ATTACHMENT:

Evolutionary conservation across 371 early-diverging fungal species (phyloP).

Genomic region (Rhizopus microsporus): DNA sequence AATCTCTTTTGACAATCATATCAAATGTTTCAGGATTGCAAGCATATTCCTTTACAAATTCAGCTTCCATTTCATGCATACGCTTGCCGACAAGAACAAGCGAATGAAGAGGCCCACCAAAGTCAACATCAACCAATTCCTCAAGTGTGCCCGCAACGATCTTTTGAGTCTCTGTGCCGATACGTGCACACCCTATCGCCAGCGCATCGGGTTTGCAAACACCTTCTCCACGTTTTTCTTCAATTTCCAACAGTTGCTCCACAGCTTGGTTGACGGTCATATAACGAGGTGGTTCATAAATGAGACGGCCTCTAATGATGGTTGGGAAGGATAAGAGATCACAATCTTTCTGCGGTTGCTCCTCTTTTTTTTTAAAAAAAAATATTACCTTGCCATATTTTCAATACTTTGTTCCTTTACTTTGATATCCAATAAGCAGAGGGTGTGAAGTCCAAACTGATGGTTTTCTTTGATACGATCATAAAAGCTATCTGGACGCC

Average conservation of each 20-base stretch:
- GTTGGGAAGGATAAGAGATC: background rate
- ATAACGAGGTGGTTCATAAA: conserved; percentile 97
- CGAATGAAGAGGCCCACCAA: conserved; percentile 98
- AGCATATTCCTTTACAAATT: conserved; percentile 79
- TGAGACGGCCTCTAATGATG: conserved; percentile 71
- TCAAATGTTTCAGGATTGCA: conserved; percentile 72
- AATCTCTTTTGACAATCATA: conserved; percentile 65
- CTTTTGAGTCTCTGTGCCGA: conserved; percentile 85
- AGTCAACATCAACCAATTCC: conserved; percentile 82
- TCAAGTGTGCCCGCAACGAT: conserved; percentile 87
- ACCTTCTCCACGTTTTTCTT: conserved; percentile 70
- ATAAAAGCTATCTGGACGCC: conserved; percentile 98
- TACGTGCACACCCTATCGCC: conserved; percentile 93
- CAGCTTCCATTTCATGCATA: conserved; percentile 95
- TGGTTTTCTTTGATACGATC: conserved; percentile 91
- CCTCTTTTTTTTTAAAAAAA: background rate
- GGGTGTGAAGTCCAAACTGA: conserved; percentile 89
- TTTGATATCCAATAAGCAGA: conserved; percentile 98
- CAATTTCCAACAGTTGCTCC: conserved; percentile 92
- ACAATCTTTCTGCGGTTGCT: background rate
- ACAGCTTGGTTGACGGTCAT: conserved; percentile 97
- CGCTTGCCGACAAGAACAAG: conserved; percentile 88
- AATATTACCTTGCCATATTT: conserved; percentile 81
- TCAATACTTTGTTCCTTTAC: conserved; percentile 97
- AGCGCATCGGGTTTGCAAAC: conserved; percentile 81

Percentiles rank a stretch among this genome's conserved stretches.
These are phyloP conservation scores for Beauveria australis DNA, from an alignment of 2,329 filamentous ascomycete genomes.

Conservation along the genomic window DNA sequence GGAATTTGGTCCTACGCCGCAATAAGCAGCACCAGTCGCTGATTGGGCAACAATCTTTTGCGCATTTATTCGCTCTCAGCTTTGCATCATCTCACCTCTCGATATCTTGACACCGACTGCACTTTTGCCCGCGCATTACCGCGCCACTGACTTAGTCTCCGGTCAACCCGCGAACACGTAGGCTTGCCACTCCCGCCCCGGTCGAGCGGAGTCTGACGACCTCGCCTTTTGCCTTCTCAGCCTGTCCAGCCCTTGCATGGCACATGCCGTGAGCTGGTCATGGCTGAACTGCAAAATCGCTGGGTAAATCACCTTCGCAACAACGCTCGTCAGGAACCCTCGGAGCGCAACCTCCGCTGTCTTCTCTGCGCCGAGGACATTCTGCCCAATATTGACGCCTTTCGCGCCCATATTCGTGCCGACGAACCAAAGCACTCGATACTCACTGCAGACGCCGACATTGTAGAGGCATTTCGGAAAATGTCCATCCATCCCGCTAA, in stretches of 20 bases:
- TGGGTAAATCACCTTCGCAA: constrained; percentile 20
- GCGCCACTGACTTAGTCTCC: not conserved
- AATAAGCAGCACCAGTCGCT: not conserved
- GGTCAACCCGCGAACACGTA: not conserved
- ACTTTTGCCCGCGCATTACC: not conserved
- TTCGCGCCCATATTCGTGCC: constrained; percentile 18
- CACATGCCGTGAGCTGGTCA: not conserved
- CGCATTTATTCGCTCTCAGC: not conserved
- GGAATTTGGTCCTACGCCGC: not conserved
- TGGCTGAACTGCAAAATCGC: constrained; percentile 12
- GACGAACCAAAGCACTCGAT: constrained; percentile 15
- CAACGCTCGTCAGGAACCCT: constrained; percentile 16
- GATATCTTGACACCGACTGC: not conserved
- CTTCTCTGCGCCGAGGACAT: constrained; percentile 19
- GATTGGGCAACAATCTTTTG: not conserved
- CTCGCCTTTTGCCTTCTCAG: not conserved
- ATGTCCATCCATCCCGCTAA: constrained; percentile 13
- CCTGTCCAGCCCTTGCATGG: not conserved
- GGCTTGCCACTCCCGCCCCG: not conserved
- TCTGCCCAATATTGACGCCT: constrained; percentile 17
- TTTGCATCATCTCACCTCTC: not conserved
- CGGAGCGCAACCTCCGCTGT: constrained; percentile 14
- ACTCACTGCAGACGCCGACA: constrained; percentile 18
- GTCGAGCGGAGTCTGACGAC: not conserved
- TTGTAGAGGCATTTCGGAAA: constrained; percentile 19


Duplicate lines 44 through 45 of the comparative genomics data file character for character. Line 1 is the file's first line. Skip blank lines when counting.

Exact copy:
- GATATCTTGACACCGACTGC: not conserved
- CTTCTCTGCGCCGAGGACAT: constrained; percentile 19